Saunas are one of the well-known therapies that have been in existence for a long time across the globe. You can get the full benefits of sauna bathing anytime; the basic things you do in the sauna are sitting and letting your body sweat.
While some people love taking a sauna before a workout, others prefer to take it after a workout; for many people, the gym and the sauna usually go well.
Pros and Cons of Taking a Sauna Before a Workout
If you are lucky enough to visit a gym with a sauna, you’ll see people relaxing in it after their workout, and you may even decide to join yourself. The truth is that the heat won’t help prevent sore muscles or help you recover.
The best time to use the sauna is before your workout.
This is because when you complete an exercise, your heart rate is supposed to come down to normal.
But, sitting in a sauna for minutes will increase your heart rate because it is primarily a passive form of exercise and would delay your body from starting its recovery process.
It is advisable to spend some minutes in the sauna before your workout to help you feel warmed up and free you of some immediate muscle pain.
Warming up is also a part of the exercise; a sauna can help you start the warming up process. Meanwhile, it shouldn’t wholly replace your exercise-based warm-up!
It is usually argued that it’s best to use the sauna after a workout, as you may probably end up way too relaxed to do your exercise.
It can be harmful to visit the sauna before your training because the heat will relax and loosen your muscles, putting you at a greater risk of pulling or tearing while working out. You may become dehydrated and stand a greater chance of overheating too.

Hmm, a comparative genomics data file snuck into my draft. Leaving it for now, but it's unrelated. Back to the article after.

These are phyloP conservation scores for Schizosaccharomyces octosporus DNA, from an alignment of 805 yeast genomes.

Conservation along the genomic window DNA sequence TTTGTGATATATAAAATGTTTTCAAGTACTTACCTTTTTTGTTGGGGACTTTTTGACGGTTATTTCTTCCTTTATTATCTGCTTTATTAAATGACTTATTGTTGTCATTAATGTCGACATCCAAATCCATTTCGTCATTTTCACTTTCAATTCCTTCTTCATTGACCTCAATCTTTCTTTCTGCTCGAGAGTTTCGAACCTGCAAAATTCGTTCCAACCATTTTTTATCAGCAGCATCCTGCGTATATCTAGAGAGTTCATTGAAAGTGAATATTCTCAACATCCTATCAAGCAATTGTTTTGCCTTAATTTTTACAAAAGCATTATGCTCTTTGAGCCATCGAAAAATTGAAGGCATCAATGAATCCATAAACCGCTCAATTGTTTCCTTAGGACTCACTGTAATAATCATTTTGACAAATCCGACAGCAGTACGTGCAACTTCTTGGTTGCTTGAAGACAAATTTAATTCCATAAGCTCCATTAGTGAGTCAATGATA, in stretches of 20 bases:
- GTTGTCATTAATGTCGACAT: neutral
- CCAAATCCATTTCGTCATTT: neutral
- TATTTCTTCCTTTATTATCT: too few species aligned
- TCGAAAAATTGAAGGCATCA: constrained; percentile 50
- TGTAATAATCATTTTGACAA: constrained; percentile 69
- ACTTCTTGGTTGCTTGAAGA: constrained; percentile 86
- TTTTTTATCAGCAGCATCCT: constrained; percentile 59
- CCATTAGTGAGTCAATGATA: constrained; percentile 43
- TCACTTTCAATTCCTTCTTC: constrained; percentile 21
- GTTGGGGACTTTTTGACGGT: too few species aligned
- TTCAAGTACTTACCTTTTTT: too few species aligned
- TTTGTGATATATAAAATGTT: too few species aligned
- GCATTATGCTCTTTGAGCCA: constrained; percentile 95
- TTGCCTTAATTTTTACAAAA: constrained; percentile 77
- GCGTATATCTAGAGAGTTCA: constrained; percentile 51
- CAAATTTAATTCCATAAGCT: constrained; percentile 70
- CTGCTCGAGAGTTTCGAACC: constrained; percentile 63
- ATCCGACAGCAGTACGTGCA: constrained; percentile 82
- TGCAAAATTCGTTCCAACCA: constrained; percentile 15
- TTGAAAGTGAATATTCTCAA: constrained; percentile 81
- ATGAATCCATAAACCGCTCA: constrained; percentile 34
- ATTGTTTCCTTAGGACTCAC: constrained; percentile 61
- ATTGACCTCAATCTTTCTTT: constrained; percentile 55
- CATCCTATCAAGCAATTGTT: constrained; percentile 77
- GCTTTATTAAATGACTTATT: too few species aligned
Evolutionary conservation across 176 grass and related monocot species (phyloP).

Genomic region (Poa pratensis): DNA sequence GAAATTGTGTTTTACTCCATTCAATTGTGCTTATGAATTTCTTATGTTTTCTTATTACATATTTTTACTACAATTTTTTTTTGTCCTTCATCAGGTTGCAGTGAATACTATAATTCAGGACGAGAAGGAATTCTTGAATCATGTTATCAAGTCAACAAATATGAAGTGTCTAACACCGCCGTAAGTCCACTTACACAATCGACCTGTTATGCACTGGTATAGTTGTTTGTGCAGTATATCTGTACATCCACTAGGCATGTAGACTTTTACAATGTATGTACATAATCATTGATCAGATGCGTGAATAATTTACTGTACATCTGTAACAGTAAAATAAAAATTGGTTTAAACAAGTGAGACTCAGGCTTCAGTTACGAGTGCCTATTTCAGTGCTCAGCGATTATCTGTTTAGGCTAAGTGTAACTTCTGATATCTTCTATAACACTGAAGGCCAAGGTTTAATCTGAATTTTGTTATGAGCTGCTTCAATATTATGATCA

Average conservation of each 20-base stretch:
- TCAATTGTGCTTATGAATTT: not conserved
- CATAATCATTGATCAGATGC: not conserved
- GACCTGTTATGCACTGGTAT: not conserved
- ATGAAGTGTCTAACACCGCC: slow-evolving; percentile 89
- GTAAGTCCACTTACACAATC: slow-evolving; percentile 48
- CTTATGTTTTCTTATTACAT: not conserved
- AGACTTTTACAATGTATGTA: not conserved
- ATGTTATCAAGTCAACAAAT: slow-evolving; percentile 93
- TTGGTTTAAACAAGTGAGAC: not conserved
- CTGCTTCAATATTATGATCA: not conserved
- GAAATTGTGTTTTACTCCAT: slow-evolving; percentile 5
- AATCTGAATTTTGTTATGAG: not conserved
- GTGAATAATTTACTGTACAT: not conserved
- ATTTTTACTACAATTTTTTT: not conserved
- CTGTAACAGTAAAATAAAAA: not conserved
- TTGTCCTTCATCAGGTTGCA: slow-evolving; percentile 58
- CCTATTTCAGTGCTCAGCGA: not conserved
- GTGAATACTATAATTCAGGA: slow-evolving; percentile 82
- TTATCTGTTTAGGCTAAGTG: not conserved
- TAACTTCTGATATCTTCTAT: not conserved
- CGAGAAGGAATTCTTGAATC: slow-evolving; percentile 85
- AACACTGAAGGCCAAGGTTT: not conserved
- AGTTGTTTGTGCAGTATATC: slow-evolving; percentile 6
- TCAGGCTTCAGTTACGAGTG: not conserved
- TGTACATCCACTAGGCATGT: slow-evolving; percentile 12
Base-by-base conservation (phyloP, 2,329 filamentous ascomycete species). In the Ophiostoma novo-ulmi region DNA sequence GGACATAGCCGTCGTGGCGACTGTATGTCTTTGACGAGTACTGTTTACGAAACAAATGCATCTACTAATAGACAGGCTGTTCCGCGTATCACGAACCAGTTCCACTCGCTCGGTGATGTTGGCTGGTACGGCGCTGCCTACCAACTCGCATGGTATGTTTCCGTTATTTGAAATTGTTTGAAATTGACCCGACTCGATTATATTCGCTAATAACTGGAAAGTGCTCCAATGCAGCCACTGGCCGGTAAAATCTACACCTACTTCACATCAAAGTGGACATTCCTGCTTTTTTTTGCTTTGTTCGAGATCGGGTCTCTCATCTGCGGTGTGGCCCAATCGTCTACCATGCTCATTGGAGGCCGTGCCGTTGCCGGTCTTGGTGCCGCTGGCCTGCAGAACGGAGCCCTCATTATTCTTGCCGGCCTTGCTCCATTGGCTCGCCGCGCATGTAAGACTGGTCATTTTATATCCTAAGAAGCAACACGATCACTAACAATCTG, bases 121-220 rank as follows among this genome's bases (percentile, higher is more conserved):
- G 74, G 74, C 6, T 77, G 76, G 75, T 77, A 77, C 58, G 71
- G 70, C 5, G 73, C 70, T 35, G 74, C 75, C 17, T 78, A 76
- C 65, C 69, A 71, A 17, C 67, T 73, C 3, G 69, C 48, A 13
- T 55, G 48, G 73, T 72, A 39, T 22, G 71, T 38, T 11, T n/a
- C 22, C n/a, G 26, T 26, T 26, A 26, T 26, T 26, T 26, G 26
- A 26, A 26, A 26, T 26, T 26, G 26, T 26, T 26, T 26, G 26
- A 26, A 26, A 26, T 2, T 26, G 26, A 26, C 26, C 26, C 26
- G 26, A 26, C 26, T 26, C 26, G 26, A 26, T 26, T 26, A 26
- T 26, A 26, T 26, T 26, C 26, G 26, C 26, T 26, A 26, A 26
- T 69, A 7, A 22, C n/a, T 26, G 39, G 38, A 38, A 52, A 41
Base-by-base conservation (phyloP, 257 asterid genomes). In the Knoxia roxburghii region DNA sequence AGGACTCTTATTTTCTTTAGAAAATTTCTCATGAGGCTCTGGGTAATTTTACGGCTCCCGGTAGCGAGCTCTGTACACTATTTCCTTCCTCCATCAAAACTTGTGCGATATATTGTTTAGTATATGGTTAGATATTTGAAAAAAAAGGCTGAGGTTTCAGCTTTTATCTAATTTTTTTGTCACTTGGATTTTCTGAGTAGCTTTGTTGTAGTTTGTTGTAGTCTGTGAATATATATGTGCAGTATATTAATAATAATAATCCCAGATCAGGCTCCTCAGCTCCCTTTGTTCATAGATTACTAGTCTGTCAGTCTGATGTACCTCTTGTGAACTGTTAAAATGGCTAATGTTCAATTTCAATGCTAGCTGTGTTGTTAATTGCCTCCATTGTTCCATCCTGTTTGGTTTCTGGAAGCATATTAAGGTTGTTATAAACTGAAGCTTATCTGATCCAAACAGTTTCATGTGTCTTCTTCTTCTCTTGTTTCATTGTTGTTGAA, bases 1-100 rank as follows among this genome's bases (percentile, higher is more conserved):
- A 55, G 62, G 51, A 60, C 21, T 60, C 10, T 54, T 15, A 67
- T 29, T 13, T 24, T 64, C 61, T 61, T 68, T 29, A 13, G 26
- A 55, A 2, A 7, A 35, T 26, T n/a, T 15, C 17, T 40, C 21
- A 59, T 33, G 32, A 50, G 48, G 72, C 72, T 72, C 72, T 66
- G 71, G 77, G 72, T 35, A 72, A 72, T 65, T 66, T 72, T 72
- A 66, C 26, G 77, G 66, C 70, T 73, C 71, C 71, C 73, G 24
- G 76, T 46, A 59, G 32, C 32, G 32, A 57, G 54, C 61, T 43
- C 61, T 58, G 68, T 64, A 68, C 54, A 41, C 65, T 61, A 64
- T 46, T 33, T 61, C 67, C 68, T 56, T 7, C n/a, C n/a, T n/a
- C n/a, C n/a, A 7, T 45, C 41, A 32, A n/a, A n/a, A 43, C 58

Pros and Cons of Taking Sauna after Workout
Research involving using a sauna usually focuses on using it after a workout, and excellent reasons support this.
Using a sauna after an exercise entails some benefits, such as an increase in loss of fat and muscle gain.
Analysis shows that a sauna after a workout increases blood volume and improves your performance in other activities if you can work out more and for more extended periods; this helps burn more calories and increase weight loss.
If you employ this practice, your heart will continue to beat faster and harder than mere exercising, and in a way, it is also an extension of your workout. All parts of the body use calories, including the heart.
When the heart continuously works, it increases fat and calorie burn rate. Some other practical benefit of a sauna after training is that some people may feel better if they remain as fresh as possible while working out.
This is specifically for people who sweat during exercise; starting warm after using a sauna will lead to a sweaty workout.
When you work out, your body burns up oxygen and produces lactic acid, including other metabolites as by-products.
They build up in the muscles, leading to stiffness and soreness. It’s easy to mitigate delayed onset muscle soreness when you expose yourself to heat after a workout, such as in the sauna.
How it works is that the heat aids the muscles to relax and your blood vessels to open up.
Nonetheless, based on a Harvard Health Watch, the average person will lose a pint of sweat during a short visit to a sauna and should endeavor to drink a lot of water when they are out to help replenish.
So if you are already dehydrated due to a workout, sweating out another pint is not the best idea.
Should You Do Sauna Before or After a Workout?
Yoga is a room heated above average room temperature; the heat can be set to whatever the yoga instructor wants.
Yoga provides benefits such as improving flexibility, easing depression, reducing blood sugar levels, nourishing the skin, burning more calories, and building bone density.
Generally, it is best to use the sauna after your yoga session. It helps to reduce muscle soreness and speed up recovery.
2. To Lose Weight
One of the obstacles to an effective workout is your breathing capacity. Time spent in the sauna can enhance your breathing capacity and lessen the effects of respiratory problems.